// preventDefault() to stop default result Card from showing.
  event.preventDefault();
  // Process the event.
}
window.addEventListener(PerceptionToolkit.Events.PerceivedResults, onPerceivedResults);

Let's look at the event more closely. The event itself contains arrays of markers and targets that it has both found and lost. When targets are found in the world, the even fires and passes found objects in event.found. Similarly, when targets pass from the camera view the event fires again, passing lost objects in event.lost. This helps account for hand and marker movements: cameras not held steadily enough, dropped markers, that kind of thing.

async function onPerceivedResults(event) {
  // preventDefault() to stop default result Card from showing
  event.preventDefault();
  if (container.childNodes.length > 0) { return; }
  const { found, lost } = event.detail;
  // Deal with lost and found objects.
}

Next, you show an appropriate card based on what the toolkit found.

async function onPerceivedResults(event) {
  event.preventDefault();
  if (container.childNodes.length > 0) { return; }
  const { found, lost } = event.detail;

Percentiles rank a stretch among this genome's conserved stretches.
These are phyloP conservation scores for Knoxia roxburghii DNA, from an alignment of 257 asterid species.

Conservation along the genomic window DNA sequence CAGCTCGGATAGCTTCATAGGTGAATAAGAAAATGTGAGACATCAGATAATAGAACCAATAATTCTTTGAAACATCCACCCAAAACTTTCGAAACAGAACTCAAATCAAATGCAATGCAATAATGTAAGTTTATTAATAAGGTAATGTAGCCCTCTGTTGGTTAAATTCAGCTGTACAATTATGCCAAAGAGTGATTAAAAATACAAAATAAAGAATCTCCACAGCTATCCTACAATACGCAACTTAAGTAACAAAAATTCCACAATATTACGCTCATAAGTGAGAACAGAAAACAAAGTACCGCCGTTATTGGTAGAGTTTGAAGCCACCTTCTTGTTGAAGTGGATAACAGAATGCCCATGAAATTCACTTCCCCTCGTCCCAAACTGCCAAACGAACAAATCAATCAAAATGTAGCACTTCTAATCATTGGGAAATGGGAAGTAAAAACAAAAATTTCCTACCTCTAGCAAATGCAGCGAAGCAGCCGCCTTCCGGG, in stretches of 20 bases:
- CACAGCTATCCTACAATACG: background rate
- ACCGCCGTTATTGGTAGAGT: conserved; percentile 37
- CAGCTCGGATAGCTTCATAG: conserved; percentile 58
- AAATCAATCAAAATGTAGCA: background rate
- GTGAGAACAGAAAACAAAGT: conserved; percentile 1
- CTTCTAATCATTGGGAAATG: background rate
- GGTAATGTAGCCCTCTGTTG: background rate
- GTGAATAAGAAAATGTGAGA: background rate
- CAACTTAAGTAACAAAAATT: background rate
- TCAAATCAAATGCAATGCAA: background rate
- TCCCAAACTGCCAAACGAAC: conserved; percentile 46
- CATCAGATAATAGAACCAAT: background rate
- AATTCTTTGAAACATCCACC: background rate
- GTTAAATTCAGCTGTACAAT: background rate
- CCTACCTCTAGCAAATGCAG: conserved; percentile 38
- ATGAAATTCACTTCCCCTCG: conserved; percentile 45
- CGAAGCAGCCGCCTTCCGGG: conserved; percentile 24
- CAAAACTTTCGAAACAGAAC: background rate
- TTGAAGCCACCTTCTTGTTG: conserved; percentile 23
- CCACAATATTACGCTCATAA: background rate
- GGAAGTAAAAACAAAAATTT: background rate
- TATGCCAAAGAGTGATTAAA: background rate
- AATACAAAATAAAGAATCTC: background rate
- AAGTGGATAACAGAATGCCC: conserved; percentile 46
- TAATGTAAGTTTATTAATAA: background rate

if (found.length === 0 && lost.length === 0) {
    // Object not found.
    // Show a card with an offer to show the catalog.
  } else if (found.length > 0) {
    // Object found.
    // Show a card with a reorder button.
  }
}

Adding cards and buttons is simply a matter of instantiating them and appending them to a parent object. For example:

const { Card } = PerceptionToolkit.Elements;
const card = new Card();
card.src = 'Your message here.'
container.appendChild(card)'

Finally, here's what the whole thing looks like. Notice the conveniences I've added to the user experience. Whether the marker is found or not, I provide one-click access to what I think is most useful in the circumstances.

async function onPerceivedResults(event) {
  // preventDefault() to stop default result Card from showing
  event.preventDefault();
  if (container.childNodes.length > 0) { return; }